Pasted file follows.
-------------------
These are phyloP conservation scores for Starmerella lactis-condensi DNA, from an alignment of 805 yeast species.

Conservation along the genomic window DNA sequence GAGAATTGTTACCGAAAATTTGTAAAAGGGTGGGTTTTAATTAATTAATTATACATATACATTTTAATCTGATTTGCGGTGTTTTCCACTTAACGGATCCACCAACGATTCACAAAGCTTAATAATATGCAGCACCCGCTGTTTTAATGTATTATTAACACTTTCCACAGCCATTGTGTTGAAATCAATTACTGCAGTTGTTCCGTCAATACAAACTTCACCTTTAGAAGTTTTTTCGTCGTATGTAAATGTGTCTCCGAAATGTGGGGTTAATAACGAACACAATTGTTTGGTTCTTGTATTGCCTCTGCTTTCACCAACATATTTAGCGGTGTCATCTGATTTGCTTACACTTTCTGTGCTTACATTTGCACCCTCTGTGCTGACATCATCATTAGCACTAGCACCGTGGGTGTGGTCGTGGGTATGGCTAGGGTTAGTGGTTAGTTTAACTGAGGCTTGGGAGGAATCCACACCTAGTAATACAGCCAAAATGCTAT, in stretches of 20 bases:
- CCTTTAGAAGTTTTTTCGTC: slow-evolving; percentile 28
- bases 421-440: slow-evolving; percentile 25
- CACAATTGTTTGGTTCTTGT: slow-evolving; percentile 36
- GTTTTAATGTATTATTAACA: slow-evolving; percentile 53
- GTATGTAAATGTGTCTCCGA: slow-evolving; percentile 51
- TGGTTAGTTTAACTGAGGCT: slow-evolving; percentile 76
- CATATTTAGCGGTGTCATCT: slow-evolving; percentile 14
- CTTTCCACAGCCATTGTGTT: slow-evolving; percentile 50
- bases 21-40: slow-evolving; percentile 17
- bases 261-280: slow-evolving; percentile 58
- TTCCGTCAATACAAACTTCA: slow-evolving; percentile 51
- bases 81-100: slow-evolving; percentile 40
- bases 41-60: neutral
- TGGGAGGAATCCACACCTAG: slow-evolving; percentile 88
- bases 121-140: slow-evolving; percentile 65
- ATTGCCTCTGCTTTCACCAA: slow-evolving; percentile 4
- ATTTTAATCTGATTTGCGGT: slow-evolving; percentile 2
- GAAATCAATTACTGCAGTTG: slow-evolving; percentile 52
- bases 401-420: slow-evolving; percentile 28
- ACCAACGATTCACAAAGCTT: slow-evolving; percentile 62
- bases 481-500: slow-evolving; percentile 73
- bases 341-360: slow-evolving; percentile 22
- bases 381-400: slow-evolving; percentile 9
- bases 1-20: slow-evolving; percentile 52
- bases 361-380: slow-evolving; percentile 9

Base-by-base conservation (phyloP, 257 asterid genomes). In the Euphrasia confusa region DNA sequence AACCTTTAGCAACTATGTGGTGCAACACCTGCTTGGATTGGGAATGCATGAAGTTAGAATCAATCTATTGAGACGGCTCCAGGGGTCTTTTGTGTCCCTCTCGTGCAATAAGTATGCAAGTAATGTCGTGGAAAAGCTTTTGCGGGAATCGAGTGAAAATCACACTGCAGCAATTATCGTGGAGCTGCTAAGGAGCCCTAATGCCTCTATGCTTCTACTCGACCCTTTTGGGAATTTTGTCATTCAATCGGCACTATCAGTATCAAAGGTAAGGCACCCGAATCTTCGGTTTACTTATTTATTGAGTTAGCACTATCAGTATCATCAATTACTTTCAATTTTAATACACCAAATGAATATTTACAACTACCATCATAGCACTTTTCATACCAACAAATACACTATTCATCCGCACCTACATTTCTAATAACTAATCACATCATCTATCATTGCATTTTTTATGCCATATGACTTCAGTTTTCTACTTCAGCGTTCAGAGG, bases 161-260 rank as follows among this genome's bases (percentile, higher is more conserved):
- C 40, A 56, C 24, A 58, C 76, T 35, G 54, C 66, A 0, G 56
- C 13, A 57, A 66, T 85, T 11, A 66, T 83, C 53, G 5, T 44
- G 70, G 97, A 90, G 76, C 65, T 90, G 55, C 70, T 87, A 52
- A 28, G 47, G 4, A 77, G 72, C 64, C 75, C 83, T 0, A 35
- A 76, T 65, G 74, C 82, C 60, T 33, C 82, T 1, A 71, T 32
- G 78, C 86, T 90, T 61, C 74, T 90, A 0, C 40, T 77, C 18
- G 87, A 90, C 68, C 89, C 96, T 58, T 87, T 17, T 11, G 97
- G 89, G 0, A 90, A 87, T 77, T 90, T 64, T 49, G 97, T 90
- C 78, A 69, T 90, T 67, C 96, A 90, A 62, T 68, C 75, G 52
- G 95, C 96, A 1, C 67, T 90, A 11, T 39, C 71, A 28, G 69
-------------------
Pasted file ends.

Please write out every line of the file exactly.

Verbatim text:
These are phyloP conservation scores for Starmerella lactis-condensi DNA, from an alignment of 805 yeast species.

Conservation along the genomic window DNA sequence GAGAATTGTTACCGAAAATTTGTAAAAGGGTGGGTTTTAATTAATTAATTATACATATACATTTTAATCTGATTTGCGGTGTTTTCCACTTAACGGATCCACCAACGATTCACAAAGCTTAATAATATGCAGCACCCGCTGTTTTAATGTATTATTAACACTTTCCACAGCCATTGTGTTGAAATCAATTACTGCAGTTGTTCCGTCAATACAAACTTCACCTTTAGAAGTTTTTTCGTCGTATGTAAATGTGTCTCCGAAATGTGGGGTTAATAACGAACACAATTGTTTGGTTCTTGTATTGCCTCTGCTTTCACCAACATATTTAGCGGTGTCATCTGATTTGCTTACACTTTCTGTGCTTACATTTGCACCCTCTGTGCTGACATCATCATTAGCACTAGCACCGTGGGTGTGGTCGTGGGTATGGCTAGGGTTAGTGGTTAGTTTAACTGAGGCTTGGGAGGAATCCACACCTAGTAATACAGCCAAAATGCTAT, in stretches of 20 bases:
- CCTTTAGAAGTTTTTTCGTC: slow-evolving; percentile 28
- bases 421-440: slow-evolving; percentile 25
- CACAATTGTTTGGTTCTTGT: slow-evolving; percentile 36
- GTTTTAATGTATTATTAACA: slow-evolving; percentile 53
- GTATGTAAATGTGTCTCCGA: slow-evolving; percentile 51
- TGGTTAGTTTAACTGAGGCT: slow-evolving; percentile 76
- CATATTTAGCGGTGTCATCT: slow-evolving; percentile 14
- CTTTCCACAGCCATTGTGTT: slow-evolving; percentile 50
- bases 21-40: slow-evolving; percentile 17
- bases 261-280: slow-evolving; percentile 58
- TTCCGTCAATACAAACTTCA: slow-evolving; percentile 51
- bases 81-100: slow-evolving; percentile 40
- bases 41-60: neutral
- TGGGAGGAATCCACACCTAG: slow-evolving; percentile 88
- bases 121-140: slow-evolving; percentile 65
- ATTGCCTCTGCTTTCACCAA: slow-evolving; percentile 4
- ATTTTAATCTGATTTGCGGT: slow-evolving; percentile 2
- GAAATCAATTACTGCAGTTG: slow-evolving; percentile 52
- bases 401-420: slow-evolving; percentile 28
- ACCAACGATTCACAAAGCTT: slow-evolving; percentile 62
- bases 481-500: slow-evolving; percentile 73
- bases 341-360: slow-evolving; percentile 22
- bases 381-400: slow-evolving; percentile 9
- bases 1-20: slow-evolving; percentile 52
- bases 361-380: slow-evolving; percentile 9

Base-by-base conservation (phyloP, 257 asterid genomes). In the Euphrasia confusa region DNA sequence AACCTTTAGCAACTATGTGGTGCAACACCTGCTTGGATTGGGAATGCATGAAGTTAGAATCAATCTATTGAGACGGCTCCAGGGGTCTTTTGTGTCCCTCTCGTGCAATAAGTATGCAAGTAATGTCGTGGAAAAGCTTTTGCGGGAATCGAGTGAAAATCACACTGCAGCAATTATCGTGGAGCTGCTAAGGAGCCCTAATGCCTCTATGCTTCTACTCGACCCTTTTGGGAATTTTGTCATTCAATCGGCACTATCAGTATCAAAGGTAAGGCACCCGAATCTTCGGTTTACTTATTTATTGAGTTAGCACTATCAGTATCATCAATTACTTTCAATTTTAATACACCAAATGAATATTTACAACTACCATCATAGCACTTTTCATACCAACAAATACACTATTCATCCGCACCTACATTTCTAATAACTAATCACATCATCTATCATTGCATTTTTTATGCCATATGACTTCAGTTTTCTACTTCAGCGTTCAGAGG, bases 161-260 rank as follows among this genome's bases (percentile, higher is more conserved):
- C 40, A 56, C 24, A 58, C 76, T 35, G 54, C 66, A 0, G 56
- C 13, A 57, A 66, T 85, T 11, A 66, T 83, C 53, G 5, T 44
- G 70, G 97, A 90, G 76, C 65, T 90, G 55, C 70, T 87, A 52
- A 28, G 47, G 4, A 77, G 72, C 64, C 75, C 83, T 0, A 35
- A 76, T 65, G 74, C 82, C 60, T 33, C 82, T 1, A 71, T 32
- G 78, C 86, T 90, T 61, C 74, T 90, A 0, C 40, T 77, C 18
- G 87, A 90, C 68, C 89, C 96, T 58, T 87, T 17, T 11, G 97
- G 89, G 0, A 90, A 87, T 77, T 90, T 64, T 49, G 97, T 90
- C 78, A 69, T 90, T 67, C 96, A 90, A 62, T 68, C 75, G 52
- G 95, C 96, A 1, C 67, T 90, A 11, T 39, C 71, A 28, G 69